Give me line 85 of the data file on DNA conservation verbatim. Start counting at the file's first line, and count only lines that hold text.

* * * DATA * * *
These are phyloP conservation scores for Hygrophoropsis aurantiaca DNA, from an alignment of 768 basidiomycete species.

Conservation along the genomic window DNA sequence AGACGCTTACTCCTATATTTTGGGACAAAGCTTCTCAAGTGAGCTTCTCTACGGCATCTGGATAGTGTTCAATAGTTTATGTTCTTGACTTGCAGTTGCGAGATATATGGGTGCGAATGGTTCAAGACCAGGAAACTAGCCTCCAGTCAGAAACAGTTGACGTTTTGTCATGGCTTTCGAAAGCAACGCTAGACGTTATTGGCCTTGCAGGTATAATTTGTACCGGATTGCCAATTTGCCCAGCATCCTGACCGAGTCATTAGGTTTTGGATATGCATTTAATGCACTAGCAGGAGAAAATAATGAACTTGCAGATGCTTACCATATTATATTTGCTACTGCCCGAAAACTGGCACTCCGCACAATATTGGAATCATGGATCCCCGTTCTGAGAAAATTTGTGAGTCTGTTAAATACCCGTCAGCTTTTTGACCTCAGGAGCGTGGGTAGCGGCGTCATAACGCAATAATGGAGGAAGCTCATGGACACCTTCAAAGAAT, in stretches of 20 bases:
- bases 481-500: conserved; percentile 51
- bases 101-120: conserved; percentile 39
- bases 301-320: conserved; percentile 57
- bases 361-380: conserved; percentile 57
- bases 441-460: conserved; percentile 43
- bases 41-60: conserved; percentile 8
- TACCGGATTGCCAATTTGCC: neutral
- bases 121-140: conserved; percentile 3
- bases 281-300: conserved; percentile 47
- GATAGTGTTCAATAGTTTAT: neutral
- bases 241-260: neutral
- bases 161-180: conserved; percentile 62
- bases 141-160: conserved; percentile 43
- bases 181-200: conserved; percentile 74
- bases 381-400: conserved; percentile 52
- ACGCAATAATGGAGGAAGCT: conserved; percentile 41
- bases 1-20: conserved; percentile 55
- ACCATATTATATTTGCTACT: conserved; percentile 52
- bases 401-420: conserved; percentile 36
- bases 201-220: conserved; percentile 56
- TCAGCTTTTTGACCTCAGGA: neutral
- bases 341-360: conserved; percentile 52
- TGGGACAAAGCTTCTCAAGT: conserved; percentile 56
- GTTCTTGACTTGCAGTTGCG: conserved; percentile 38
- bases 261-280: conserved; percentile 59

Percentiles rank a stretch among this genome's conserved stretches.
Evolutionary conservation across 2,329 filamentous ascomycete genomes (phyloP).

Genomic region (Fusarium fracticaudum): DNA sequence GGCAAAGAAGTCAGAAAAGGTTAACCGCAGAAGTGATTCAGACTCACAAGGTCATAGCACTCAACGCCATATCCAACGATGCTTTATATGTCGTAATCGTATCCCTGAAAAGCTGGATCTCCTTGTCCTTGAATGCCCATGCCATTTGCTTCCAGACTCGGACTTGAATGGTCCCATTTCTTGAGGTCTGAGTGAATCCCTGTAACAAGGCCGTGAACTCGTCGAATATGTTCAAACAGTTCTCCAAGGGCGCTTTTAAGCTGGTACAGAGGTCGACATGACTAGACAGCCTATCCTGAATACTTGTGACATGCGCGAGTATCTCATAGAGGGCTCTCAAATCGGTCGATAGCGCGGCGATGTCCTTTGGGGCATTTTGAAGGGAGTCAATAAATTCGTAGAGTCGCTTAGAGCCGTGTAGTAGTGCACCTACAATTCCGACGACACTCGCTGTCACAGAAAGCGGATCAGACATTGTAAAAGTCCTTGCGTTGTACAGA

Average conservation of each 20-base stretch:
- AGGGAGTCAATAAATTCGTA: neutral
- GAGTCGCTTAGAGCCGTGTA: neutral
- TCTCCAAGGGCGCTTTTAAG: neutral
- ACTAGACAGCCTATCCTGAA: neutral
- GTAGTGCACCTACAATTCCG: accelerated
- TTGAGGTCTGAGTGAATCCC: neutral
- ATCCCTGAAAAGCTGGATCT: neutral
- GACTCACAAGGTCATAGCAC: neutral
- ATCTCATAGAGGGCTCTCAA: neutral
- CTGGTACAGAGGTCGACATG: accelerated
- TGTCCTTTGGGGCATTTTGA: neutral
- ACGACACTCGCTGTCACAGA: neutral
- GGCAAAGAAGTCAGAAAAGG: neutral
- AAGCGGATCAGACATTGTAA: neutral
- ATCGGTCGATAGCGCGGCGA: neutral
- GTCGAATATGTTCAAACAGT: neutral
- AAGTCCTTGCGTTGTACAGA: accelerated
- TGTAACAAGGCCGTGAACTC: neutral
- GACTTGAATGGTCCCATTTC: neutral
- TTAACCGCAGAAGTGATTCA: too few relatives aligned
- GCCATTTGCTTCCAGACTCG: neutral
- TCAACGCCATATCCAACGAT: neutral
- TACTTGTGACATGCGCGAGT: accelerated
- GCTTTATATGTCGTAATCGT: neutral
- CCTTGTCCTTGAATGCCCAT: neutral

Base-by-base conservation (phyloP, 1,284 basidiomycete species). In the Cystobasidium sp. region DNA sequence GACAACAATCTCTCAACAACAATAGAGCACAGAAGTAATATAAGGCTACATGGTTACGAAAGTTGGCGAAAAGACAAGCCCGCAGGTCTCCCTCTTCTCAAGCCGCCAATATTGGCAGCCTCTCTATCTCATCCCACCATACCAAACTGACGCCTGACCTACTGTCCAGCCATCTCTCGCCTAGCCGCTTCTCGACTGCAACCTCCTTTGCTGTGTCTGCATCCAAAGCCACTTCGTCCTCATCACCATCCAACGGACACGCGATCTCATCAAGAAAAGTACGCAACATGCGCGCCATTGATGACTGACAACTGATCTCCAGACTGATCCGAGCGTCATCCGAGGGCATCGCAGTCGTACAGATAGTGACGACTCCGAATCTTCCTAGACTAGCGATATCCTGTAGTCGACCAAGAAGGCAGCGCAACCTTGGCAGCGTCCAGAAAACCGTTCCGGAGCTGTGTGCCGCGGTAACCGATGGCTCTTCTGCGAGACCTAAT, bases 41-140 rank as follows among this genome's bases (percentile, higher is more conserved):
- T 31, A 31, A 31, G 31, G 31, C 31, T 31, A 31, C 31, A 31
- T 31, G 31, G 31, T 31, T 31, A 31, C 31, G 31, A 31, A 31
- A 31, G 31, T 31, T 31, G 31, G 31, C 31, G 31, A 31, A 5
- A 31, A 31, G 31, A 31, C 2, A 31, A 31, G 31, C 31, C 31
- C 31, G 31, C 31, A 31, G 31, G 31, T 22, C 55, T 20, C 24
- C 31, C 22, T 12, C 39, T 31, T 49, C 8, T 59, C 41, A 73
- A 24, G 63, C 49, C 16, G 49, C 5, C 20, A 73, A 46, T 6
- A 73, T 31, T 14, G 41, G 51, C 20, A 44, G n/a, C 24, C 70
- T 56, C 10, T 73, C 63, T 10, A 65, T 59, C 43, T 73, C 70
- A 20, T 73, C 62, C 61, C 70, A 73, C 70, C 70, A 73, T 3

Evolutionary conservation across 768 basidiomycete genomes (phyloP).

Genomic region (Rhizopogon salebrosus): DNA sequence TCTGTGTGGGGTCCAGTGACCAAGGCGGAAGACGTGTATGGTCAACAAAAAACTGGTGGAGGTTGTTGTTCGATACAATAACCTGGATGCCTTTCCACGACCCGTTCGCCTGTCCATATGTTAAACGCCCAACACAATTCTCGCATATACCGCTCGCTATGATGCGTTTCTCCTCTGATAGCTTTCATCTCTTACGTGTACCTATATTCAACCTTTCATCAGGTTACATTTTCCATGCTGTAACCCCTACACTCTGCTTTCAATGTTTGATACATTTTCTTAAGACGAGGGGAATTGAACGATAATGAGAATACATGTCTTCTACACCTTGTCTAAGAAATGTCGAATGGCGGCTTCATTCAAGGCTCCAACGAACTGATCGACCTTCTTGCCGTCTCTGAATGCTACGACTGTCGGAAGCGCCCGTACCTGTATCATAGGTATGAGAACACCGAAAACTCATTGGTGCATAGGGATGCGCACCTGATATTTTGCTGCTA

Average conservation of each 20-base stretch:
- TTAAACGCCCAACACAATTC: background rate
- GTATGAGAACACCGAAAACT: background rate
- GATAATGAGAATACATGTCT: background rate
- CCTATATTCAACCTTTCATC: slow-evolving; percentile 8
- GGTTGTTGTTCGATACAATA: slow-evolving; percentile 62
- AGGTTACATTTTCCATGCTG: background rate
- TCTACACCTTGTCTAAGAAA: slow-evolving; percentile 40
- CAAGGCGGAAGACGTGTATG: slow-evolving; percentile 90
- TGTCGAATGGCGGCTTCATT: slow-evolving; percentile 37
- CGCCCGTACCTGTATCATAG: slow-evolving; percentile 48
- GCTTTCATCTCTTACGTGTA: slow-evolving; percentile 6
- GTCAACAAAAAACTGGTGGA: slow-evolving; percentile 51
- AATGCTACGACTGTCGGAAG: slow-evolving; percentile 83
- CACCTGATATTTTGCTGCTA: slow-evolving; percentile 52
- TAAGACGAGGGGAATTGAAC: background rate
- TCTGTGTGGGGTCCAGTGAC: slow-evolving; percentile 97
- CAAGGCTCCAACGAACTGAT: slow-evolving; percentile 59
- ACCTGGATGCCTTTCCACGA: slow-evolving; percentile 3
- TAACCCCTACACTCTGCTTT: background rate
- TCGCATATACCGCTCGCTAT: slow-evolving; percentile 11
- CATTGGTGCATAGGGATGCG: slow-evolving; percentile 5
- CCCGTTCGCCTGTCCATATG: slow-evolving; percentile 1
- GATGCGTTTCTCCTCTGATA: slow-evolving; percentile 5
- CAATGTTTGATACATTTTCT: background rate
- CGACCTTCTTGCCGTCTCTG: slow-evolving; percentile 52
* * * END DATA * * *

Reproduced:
- TAAGACGAGGGGAATTGAAC: background rate